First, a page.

Megan Bayles has worked in a range of positions in the beef industry, working her way up to livestock manager at Aronui feedlot.

MEGAN Bayles has been around lotfeeding and the beef industry her whole life, being the fifth generation of her family working in agriculture.

Miss Bayles is the livestock manager for AA Co's Aronui feedlot, where she's worked since the end of 2015.

"Dad has over 25 years in lotfeeding and when I was younger he worked at Wainui for NAPCO so school holidays were spent there, where I started by counting cattle off trucks and worked my way up over the years to the stock team with him."

The 31-year-old has had a range of jobs in the beef industry, working on large scale properties in the Northern Territory and northern Queensland as well as a backgrounding property in Central Queensland, all while studying her Bachelor of Regional and Rural Business Management with Animal Production.

"University, and especially external study, is not for everyone but it's easier if you're studying something that you enjoy and it makes sense to you," she said.

"To this day, I've never woken up and felt like I have to go to work.

"I have a love for cattle, horses, and people; numbers is just a strong suit of mine."

Having a broader understanding of the beef industry helps in her job.

All up, she spent 12 years in other positions before taking on the livestock manager role, where she's responsible for anywhere from four to 11 staff depending on rosters.

"Feedlot work is intensive, but I get a kick out of it, and it's one of those industries, where, if you want to do well, you've got to put in the hard yards, and if done right the results always speak for themselves, and that's business," Miss Bayles said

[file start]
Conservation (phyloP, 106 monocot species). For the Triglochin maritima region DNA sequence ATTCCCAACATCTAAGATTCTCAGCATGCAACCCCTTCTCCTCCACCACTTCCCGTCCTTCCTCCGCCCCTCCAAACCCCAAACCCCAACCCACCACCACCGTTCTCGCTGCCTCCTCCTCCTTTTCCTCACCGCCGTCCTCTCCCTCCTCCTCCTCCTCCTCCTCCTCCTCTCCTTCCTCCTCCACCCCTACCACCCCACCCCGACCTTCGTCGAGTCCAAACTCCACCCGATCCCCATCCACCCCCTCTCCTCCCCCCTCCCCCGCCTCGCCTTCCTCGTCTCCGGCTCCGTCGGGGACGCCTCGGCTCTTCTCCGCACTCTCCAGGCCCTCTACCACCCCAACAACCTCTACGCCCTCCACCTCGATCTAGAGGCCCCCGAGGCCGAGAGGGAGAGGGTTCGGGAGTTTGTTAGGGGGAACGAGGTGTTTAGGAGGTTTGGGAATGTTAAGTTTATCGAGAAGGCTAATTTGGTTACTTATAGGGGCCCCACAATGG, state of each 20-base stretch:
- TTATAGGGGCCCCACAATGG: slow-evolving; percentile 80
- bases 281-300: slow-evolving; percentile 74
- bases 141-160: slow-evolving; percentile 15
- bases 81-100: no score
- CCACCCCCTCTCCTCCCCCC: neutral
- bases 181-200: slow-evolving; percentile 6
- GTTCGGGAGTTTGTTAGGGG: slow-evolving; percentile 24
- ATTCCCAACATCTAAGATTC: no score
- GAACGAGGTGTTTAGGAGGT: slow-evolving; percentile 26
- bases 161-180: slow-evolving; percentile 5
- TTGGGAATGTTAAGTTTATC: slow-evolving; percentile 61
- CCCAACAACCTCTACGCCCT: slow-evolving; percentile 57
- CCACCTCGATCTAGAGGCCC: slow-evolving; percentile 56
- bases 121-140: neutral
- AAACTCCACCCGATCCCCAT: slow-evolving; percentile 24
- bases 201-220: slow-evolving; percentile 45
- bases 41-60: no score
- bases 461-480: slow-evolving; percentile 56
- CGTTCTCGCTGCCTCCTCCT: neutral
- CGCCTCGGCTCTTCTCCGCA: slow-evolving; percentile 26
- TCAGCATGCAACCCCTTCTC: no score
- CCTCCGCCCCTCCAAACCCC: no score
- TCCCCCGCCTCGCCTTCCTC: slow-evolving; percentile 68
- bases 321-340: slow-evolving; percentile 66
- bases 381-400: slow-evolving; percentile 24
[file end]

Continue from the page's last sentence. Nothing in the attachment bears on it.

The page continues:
"I am mostly office-bound, but I can be doing anything from drafting cattle, organising pen changes, the trucking paper work, consumption and health reports looking into cattle performance, staff management, and working with the mill."

She's been back at work for about a year, after taking nine months' maternity leave following the birth of her daughter Piper in July 2017, which has added another challenge to time management.

"It's pretty hectic. I work long hours, by starting early and getting the crew organised for the day, then leaving to drop her off at daycare, working a full day and then leaving again to pick her up, then do a bit of work when I get home after she goes to sleep to tie up my loose ends for the day and prepare for the next day.

"They're long days with a lot of sacrifices and trade-offs, but I love what I do and it's important to me to still have a career and be the best mum possible.

"I feel that I am a better mum for working, and it's humbling to know that I may be able to help another mum's decision in this industry to return to work a little easier - if she could do it then so can I.

"It is also really important to me to acknowledge my team with this, because without them I could never do my job, they are also a great form of support too, by motivating me to a good job at work for them."